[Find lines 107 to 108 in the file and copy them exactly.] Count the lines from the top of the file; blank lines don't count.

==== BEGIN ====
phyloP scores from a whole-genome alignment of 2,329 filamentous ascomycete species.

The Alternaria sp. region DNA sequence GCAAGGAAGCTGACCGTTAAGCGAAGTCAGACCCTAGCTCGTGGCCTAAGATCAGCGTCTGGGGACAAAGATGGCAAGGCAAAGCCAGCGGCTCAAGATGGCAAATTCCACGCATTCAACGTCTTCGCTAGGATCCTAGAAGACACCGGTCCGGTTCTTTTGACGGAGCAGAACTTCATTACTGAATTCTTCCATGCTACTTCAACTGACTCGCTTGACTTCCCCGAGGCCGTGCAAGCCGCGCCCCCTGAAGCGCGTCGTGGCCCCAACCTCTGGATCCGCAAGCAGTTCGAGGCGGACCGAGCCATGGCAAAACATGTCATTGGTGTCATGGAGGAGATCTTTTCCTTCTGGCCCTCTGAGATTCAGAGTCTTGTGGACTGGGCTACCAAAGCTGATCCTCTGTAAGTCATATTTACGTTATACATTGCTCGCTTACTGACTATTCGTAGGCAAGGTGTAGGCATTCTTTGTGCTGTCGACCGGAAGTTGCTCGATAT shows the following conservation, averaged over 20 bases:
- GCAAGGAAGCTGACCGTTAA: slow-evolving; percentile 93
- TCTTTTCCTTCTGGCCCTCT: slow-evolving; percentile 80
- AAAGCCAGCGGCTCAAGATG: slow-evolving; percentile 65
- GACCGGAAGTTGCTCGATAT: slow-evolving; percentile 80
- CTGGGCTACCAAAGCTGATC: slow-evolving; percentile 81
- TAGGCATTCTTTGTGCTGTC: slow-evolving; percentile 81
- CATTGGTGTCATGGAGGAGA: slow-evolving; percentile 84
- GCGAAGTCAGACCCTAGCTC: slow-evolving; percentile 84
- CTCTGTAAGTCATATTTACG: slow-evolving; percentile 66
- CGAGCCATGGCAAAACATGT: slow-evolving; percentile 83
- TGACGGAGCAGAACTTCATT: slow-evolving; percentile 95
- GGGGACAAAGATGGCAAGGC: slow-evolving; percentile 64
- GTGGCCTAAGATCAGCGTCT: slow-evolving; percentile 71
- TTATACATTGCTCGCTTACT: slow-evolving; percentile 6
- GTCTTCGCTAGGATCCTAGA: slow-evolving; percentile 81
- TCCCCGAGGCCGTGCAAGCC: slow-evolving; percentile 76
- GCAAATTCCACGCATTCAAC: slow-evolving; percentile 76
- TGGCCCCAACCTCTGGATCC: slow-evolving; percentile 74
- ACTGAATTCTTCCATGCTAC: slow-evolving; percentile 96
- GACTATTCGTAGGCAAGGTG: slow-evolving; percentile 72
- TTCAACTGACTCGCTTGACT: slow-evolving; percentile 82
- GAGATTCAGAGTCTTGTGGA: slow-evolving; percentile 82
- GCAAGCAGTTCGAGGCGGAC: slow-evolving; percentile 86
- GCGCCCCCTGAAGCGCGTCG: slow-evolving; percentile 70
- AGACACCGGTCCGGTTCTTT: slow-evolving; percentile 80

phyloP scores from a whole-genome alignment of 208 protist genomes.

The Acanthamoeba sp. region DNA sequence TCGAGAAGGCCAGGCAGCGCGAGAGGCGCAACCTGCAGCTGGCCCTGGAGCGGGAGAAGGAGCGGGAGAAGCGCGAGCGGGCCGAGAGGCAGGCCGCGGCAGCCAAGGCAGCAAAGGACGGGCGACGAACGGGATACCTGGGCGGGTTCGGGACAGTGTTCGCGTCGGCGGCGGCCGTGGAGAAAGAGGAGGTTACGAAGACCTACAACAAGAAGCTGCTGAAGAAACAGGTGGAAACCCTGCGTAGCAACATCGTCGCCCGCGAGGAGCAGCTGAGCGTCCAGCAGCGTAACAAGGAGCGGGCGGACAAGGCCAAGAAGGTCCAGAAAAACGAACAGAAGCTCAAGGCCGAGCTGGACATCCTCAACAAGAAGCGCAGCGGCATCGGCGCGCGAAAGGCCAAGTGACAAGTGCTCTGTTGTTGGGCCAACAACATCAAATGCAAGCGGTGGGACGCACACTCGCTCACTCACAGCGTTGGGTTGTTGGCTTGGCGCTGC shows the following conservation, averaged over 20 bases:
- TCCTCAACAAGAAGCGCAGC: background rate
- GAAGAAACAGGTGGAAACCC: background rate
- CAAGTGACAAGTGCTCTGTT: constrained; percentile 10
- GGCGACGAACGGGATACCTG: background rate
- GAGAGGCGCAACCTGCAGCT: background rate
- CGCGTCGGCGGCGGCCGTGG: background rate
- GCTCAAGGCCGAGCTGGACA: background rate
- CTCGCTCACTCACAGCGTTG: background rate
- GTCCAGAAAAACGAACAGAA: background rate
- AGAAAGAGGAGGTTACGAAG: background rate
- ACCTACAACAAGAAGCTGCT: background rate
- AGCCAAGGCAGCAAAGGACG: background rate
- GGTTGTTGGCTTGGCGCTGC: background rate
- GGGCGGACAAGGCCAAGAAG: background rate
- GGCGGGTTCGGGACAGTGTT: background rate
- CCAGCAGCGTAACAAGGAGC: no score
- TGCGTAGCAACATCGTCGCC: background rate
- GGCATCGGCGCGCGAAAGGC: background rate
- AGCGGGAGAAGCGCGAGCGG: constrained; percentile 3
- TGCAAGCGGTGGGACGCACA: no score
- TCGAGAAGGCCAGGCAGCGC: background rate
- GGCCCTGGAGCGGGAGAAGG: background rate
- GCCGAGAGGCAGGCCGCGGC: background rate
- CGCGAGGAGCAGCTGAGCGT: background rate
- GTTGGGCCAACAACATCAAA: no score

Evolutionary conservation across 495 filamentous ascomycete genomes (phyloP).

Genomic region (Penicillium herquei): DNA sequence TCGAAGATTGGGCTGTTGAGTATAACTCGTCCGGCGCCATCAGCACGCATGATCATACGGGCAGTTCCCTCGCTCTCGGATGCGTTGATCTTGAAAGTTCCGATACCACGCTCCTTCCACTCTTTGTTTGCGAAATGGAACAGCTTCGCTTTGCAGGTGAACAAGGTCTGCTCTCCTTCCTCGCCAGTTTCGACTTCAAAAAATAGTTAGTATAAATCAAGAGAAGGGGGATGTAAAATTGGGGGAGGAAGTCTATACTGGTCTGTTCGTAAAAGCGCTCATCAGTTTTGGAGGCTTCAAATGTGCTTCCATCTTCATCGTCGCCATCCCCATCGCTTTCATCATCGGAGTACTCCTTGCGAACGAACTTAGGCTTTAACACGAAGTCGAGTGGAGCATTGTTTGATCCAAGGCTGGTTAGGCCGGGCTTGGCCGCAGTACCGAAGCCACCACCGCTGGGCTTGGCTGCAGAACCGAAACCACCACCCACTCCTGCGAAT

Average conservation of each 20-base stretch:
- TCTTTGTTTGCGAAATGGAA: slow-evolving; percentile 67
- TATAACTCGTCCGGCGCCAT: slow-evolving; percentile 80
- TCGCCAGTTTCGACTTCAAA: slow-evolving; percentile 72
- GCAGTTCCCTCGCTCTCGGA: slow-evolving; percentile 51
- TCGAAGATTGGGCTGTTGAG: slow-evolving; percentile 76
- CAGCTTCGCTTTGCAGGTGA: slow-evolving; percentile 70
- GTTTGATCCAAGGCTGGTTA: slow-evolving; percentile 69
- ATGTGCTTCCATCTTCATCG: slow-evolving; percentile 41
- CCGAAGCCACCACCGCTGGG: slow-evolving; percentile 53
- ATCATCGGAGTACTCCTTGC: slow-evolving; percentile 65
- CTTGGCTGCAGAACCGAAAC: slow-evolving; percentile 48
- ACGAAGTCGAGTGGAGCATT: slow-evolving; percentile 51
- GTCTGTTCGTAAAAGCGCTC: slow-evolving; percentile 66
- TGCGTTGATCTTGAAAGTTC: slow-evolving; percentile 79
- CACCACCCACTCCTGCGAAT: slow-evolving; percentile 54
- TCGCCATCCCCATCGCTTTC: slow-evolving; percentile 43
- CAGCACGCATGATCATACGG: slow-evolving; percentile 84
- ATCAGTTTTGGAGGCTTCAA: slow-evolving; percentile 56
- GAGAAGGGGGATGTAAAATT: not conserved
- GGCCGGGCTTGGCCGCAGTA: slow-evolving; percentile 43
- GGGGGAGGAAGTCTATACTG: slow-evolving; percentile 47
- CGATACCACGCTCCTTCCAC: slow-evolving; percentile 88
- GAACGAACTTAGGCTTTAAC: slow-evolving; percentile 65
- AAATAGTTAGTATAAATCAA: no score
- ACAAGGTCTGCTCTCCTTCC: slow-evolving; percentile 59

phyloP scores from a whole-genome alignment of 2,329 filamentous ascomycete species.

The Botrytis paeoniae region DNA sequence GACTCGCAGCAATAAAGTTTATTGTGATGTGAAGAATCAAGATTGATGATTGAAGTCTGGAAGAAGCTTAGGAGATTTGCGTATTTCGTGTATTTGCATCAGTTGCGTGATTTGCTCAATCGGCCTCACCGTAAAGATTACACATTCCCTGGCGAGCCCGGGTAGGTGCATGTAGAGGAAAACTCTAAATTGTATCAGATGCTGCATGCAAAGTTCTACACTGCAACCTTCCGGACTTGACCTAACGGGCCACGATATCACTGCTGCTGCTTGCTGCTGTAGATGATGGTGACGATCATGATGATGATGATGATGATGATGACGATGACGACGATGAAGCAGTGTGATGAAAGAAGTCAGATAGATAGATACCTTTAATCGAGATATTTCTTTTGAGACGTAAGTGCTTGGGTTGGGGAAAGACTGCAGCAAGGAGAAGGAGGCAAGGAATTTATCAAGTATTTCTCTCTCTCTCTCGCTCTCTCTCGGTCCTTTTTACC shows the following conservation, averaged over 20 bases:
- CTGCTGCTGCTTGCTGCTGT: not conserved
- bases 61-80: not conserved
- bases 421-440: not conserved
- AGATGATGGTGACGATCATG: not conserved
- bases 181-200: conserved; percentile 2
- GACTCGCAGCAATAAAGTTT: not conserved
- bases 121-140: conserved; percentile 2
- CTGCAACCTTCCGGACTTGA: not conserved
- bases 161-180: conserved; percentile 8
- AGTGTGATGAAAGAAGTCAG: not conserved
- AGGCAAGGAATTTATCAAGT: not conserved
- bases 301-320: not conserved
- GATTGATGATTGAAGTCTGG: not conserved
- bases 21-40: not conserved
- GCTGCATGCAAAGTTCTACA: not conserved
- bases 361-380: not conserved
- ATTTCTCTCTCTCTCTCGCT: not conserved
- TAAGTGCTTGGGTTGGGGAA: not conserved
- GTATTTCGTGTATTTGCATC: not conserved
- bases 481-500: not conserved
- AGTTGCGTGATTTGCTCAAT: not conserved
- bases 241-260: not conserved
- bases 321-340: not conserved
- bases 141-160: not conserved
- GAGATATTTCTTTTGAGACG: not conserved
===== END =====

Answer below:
- bases 321-340: not conserved
- bases 141-160: not conserved